Frequently Asked Questions


What's a mortgage?

Good question! A mortgage is a loan you use to purchase a home. It’s a legal agreement in which a mortgage lender pays for your house in full with the expectation that you will repay them back (with interest) over a set period of time. Mortgages allow homebuyers to purchase homes even if they don’t have all the money immediately available to purchase them upfront.

Let’s go over a few more common terms you’ll hear: - Loan Officer - the mortgage adviser in charge of your file. They’ll help you from beginning to end. - Interest Rate - The amount of money paid for the ability to borrow money. Expressed in percentage-form. - Closing - Closing encompasses the final steps in the transfer of property ownership. The buyer signs all final documents and the seller receives funds. - Credit Score - A number that represents a consumer’s credit worthiness. Lower scores pose a greater risk of default (no longer being able to pay your mortgage). Higher scores tell lenders that you’re less likely to default.


Pre-Approval vs Pre-Qualification

A pre-qualification is just your mortgage adviser’s estimate on your ability to buy a home. It’s based on your credit score and some other self-reported details. A pre-qual may give you a good idea on which loan program fits you best, and maybe even how much you’ll qualify for.

A pre-approval officially confirms how much you’re able to borrow. Your income and asset documents go through a more formal review. After getting pre-approved, you’re able to take a more serious look at buying a house. If you’re not able to get pre-approved, your adviser will be able to offer some helpful tips on raising your credit score, lowering your debt, or working through any other financial obstacles preventing you from buying a home.At The Wood Group of Fairway, pre-qualifications and pre-approvals are completely free for borrowers.


Is buying a house really better than renting?

Most of the time, yes! The fact is, with renting, you’ll never have a chance to earn your money back. When you buy a house, you’re making steady progress toward owning your property. When your loan term is done, you’re no longer paying a mortgage. That’ll never happen when you rent. Plus, you have the opportunity to sell your home and make some money back.


How do I know how much in Loans I qualify for?

You can use our online pre-qualification tool to co loan officer and find out approximately how much you can borrow before you start shopping for a house.
Once you have that number, you can provide more information and allow your loan officer to run your credit report to verify your assets and income.
Your loan officer can also help you obtain a complete written credit approval, subject to an appraisal, before you make an offer on a house.


Is there anything I shouldn’t do before I get prequalified?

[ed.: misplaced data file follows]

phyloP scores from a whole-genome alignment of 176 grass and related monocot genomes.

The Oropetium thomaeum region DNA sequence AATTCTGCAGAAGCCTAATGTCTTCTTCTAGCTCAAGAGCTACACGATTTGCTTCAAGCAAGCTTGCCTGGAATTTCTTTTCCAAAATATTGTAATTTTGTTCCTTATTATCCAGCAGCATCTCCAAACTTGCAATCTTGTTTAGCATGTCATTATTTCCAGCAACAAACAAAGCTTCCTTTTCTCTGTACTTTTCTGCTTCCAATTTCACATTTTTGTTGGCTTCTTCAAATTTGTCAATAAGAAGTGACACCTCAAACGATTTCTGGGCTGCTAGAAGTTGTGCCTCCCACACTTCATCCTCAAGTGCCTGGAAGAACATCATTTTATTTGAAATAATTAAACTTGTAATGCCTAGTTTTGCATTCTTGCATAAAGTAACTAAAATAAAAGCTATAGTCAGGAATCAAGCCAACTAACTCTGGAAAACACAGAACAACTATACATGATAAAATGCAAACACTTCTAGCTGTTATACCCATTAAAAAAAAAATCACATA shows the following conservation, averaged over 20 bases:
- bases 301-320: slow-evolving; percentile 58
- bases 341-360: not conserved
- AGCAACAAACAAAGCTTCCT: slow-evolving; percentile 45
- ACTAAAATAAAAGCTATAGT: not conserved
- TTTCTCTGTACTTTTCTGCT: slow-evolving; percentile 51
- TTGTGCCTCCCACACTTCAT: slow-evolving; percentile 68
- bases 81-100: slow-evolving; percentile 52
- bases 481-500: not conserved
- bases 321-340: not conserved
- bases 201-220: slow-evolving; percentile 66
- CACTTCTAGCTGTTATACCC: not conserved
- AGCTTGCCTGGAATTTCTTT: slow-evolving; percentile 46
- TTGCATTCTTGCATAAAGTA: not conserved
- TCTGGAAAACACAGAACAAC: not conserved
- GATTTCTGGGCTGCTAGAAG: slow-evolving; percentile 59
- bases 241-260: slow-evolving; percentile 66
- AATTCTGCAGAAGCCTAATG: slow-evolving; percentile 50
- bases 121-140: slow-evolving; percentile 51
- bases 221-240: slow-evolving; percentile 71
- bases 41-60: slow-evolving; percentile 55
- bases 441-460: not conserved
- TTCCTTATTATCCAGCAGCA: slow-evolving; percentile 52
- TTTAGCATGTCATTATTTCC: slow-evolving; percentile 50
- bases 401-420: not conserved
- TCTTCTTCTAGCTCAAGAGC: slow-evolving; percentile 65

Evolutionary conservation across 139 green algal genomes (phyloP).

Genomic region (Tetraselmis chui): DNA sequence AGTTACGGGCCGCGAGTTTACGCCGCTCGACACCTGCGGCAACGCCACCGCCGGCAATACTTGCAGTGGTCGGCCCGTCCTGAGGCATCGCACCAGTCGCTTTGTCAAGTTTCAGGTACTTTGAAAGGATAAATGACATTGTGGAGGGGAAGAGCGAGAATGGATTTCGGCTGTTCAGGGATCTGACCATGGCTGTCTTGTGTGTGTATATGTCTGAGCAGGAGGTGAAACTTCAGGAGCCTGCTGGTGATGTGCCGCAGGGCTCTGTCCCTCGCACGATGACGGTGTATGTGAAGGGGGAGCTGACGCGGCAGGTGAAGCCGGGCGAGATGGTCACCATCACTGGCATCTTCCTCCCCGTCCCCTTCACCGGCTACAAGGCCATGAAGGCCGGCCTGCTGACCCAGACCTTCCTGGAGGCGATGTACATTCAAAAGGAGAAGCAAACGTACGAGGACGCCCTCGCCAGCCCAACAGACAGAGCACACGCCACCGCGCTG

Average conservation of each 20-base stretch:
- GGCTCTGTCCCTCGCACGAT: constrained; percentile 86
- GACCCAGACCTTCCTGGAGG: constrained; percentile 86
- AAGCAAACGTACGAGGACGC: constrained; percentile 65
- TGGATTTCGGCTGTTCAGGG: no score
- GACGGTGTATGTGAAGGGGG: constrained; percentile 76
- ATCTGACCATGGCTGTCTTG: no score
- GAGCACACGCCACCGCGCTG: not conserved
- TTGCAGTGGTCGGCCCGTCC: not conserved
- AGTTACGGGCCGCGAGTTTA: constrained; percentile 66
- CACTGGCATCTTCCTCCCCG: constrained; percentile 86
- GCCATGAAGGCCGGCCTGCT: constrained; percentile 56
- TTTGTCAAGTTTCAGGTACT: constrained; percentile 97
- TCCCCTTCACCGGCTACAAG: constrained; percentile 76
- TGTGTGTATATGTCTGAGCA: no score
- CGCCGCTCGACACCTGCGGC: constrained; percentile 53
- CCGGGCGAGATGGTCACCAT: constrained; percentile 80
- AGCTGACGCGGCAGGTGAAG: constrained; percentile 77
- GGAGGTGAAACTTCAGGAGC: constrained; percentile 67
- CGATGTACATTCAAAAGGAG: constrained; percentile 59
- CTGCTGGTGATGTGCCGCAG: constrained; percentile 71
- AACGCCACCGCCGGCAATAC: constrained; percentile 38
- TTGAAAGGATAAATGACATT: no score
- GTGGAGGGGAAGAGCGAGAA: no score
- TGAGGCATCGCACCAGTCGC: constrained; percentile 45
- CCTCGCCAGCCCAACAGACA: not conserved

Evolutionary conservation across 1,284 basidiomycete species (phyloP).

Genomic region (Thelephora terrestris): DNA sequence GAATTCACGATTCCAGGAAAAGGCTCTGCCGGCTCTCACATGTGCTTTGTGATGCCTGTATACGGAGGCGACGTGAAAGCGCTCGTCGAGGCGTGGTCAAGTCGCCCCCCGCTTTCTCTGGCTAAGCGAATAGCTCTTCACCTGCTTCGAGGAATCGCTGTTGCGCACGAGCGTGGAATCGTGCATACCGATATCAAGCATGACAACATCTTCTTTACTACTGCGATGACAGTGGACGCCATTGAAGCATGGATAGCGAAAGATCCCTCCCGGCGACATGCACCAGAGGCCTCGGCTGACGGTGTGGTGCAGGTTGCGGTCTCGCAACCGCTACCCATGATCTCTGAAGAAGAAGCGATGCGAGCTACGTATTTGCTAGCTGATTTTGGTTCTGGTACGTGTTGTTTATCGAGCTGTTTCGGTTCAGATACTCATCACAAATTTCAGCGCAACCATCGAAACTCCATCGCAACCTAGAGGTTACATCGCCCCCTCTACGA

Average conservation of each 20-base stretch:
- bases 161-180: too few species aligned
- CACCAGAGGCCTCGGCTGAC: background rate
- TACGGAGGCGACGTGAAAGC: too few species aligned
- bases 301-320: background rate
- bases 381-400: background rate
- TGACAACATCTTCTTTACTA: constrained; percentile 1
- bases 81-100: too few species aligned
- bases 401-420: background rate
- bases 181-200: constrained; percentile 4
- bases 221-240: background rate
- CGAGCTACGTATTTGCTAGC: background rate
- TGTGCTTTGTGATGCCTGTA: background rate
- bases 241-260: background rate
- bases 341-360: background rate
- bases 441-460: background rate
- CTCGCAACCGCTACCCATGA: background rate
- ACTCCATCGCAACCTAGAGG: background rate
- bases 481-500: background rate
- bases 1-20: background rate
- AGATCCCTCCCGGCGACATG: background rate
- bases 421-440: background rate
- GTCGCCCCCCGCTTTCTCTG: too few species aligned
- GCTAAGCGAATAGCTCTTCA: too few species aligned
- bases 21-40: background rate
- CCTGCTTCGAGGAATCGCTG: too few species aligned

- Don’t start shopping for a new home until you’ve been prequalified.
- Don’t pack or ship any important documents, such as tax returns, bank statements, paystubs, and W-2s.
Prequalifying for your home loan before you begin shopping for a house can save you hours of unneeded stress and heartache. When you know how much house you can afford in advance, you can meet with your realtor, well-informed and ready to make an educated buy. In eyes of a seller, a prequalified homebuyer also appears more motivated.


How can I manage a healthy credit score?

Your mortgage adviser will be able to provide you the best personalized advice, but here are some basic pointers:    
- Never, ever miss a payment
- Keep your credit utilization below 30%, if possible
- Don’t close old accounts
-Don’t open new accounts


Should I get a 15-year mortgage instead of a 30-year?

That’s up to you. While a 15-year mortgage will save a lot on interest compared to a 30-year, the monthly payments will be much higher. A 30-year mortgage would allow a family to move into a nicer home and still afford the monthly payments. Your mortgage adviser can help you compare the pros and cons of both options.


How long should I plan to live inthehome?

Most homeowners are recommended to live at least three to five years in a home before selling it. Your home will most likely appreciate in value during this time, and you’ll have some equity in it. The goal is to offset transaction costs such as agent commissions and closing costs.            


How do I choose a home that'll make a good investment?

There are some simple ways to help make sure you purchase a home that will increase in value. Ask your real estate agent to show you some historical comps in the areas you’re considering buying in. You’ll be able to see how much similar homes have increased in value over the years. Location is key. Is the home near places families need convenient access to such as grocery stores, schools, shops, etc? Is it a safe place for families? How much has the area’s population grown over the last few years?            


How do I know how much in Loans I qualify for?

That's what we are here for. Through our Pre-Approval process, you can find out how much in loans you qualify for, and we will help you choose the best possible loan with the lowest rates possible.